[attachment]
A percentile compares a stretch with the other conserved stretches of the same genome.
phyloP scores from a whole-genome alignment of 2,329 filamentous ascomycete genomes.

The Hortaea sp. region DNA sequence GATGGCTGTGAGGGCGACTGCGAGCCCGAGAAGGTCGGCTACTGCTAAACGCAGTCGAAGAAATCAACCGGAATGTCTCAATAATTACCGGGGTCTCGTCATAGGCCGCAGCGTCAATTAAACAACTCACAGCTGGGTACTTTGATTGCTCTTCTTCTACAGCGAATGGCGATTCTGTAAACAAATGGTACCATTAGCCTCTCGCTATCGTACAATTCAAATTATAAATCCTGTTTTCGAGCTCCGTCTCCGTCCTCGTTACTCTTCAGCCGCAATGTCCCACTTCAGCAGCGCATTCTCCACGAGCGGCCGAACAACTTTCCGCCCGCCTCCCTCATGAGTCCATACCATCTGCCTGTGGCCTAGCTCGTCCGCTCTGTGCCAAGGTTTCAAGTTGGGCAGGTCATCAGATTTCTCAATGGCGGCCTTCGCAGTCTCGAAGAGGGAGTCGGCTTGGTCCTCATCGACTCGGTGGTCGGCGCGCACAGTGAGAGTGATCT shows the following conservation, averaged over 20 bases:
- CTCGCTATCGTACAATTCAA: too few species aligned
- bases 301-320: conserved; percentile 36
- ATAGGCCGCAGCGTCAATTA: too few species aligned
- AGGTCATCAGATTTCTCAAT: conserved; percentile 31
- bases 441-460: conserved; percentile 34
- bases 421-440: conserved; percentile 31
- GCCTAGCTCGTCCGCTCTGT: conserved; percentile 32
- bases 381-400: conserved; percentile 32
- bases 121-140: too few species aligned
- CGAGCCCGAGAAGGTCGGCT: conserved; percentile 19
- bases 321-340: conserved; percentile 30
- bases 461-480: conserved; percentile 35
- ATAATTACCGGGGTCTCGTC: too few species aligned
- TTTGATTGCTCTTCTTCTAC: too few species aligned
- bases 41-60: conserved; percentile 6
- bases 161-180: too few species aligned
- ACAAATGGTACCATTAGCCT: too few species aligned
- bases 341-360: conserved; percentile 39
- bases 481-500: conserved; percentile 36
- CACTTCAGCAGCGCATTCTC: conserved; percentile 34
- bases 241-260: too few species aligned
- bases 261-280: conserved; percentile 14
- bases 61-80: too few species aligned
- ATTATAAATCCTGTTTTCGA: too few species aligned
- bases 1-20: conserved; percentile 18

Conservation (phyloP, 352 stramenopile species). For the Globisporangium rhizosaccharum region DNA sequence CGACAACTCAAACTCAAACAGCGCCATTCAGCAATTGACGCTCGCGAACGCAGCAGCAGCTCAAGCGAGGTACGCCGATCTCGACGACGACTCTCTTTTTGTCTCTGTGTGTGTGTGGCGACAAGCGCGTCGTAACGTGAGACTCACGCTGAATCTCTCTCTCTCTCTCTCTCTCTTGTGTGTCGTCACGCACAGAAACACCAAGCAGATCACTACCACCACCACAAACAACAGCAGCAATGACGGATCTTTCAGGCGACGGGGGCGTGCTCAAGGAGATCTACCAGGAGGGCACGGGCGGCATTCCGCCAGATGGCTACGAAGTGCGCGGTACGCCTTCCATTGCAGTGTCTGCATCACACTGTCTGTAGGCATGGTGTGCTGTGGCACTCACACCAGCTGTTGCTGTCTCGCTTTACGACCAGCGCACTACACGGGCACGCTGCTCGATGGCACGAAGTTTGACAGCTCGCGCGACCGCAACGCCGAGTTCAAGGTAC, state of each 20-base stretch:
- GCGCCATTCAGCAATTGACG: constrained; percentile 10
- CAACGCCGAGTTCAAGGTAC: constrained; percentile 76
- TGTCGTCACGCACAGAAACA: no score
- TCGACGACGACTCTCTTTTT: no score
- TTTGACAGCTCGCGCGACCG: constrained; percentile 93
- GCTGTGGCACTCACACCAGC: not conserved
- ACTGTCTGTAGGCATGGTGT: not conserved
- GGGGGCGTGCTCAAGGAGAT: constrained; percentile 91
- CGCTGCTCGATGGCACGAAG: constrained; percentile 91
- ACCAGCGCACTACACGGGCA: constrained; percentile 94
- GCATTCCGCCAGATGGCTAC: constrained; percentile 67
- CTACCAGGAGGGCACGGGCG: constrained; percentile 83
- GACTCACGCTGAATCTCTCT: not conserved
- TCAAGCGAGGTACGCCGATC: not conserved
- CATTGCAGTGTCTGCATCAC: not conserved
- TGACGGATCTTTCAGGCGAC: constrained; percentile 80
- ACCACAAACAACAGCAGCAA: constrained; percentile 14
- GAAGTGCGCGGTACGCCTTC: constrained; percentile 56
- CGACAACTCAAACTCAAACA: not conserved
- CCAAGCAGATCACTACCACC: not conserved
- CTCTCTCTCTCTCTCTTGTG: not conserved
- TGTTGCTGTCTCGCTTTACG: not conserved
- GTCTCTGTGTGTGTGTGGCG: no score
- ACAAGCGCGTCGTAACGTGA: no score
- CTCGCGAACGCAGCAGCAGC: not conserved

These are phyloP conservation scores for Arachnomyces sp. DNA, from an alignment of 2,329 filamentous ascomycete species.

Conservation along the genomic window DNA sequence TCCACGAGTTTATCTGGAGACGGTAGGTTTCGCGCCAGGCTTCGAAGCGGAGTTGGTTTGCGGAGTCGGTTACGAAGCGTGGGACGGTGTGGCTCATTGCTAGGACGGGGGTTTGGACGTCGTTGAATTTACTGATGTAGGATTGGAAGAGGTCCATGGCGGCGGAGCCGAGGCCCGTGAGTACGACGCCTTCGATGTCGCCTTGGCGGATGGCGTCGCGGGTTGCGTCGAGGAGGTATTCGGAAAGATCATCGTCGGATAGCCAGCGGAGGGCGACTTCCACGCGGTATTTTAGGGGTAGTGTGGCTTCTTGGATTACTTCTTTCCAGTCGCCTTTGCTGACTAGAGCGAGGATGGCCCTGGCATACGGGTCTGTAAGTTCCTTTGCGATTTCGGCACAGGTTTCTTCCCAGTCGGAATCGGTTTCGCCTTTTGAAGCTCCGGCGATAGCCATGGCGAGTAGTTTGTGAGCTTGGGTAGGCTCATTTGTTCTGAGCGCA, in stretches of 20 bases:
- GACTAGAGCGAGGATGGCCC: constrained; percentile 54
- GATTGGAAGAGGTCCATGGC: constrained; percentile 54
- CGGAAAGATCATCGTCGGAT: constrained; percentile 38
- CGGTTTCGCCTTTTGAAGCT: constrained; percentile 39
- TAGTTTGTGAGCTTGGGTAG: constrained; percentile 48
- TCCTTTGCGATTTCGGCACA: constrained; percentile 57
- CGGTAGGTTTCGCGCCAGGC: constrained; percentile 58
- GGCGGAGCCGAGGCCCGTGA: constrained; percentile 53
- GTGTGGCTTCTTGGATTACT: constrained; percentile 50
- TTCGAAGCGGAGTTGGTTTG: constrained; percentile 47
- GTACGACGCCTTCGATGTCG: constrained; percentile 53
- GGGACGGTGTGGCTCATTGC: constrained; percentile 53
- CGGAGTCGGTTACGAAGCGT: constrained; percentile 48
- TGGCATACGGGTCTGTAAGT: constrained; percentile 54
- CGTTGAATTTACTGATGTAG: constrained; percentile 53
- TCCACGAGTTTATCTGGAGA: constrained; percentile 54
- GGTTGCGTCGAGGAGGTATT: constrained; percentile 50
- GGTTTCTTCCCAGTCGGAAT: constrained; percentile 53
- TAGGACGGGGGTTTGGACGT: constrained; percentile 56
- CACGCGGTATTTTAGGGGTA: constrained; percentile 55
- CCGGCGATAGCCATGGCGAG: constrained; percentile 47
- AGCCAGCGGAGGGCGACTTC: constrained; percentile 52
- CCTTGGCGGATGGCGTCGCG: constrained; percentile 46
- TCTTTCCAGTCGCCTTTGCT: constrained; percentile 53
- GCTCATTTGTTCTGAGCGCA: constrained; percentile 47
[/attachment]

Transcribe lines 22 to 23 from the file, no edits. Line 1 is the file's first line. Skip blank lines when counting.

- bases 481-500: conserved; percentile 36
- CACTTCAGCAGCGCATTCTC: conserved; percentile 34